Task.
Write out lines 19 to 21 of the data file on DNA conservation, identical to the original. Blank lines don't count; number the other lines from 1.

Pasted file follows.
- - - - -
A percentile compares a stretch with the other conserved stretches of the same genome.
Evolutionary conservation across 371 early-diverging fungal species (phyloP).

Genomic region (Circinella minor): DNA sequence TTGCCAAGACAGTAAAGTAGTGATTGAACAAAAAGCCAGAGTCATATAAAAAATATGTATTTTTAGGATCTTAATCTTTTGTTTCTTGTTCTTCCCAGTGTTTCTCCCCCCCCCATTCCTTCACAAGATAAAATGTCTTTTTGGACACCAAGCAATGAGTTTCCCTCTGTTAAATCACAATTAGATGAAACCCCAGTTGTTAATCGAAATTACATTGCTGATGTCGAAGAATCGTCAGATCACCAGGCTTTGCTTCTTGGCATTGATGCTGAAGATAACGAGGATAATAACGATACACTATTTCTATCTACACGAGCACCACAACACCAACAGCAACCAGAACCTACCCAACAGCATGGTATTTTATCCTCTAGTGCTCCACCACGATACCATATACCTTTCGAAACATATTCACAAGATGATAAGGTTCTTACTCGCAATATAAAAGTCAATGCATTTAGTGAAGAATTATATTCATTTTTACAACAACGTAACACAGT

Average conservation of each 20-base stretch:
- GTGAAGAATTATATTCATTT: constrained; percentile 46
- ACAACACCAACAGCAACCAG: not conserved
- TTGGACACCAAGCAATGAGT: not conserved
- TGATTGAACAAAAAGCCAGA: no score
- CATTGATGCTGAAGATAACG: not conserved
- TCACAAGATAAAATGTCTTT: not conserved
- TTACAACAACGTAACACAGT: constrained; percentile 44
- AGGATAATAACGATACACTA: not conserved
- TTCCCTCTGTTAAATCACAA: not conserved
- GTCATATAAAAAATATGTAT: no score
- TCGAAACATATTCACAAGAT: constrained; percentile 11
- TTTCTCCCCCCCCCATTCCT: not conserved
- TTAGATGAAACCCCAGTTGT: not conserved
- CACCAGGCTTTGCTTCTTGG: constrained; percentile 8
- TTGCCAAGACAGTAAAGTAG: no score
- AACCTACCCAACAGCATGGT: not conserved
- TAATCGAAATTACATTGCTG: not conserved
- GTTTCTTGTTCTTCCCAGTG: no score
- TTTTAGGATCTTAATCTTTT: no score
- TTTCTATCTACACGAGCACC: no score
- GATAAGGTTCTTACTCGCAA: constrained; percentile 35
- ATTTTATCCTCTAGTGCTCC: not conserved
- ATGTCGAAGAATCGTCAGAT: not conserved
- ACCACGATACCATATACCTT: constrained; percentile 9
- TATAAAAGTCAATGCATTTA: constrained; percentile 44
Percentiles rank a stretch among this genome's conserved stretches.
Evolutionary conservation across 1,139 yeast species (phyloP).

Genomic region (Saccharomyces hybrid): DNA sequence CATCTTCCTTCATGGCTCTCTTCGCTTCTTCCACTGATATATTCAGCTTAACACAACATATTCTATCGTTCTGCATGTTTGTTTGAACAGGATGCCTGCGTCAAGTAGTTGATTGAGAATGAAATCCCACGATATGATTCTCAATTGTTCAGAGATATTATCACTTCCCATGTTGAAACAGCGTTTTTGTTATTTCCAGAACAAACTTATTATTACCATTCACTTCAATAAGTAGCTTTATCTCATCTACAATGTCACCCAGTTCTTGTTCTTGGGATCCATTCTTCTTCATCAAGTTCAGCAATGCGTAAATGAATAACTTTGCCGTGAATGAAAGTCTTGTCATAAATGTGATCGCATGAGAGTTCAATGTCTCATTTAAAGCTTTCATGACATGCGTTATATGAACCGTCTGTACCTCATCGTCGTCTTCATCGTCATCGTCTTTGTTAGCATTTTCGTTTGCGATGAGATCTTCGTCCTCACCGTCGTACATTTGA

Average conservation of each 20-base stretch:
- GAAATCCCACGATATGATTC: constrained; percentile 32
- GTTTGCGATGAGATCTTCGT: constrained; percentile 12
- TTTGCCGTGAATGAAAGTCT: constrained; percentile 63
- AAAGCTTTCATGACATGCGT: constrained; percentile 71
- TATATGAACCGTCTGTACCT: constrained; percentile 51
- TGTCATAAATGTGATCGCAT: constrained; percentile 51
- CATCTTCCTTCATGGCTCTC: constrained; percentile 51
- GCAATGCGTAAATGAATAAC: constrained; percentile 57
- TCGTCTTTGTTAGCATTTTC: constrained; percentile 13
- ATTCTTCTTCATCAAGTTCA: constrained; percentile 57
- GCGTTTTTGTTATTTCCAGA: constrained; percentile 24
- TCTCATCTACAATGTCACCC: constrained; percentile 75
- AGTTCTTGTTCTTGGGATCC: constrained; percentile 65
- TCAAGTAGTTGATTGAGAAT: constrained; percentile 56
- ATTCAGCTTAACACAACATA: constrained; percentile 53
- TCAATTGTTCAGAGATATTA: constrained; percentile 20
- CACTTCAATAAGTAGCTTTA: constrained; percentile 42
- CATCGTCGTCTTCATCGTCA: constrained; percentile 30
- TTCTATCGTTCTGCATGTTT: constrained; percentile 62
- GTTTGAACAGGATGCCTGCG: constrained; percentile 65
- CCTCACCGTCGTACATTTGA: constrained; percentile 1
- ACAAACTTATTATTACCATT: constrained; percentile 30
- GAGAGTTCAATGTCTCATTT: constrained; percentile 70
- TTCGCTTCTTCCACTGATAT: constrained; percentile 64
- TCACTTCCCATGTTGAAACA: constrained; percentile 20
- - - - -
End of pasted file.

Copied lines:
- TTGCCAAGACAGTAAAGTAG: no score
- AACCTACCCAACAGCATGGT: not conserved
- TAATCGAAATTACATTGCTG: not conserved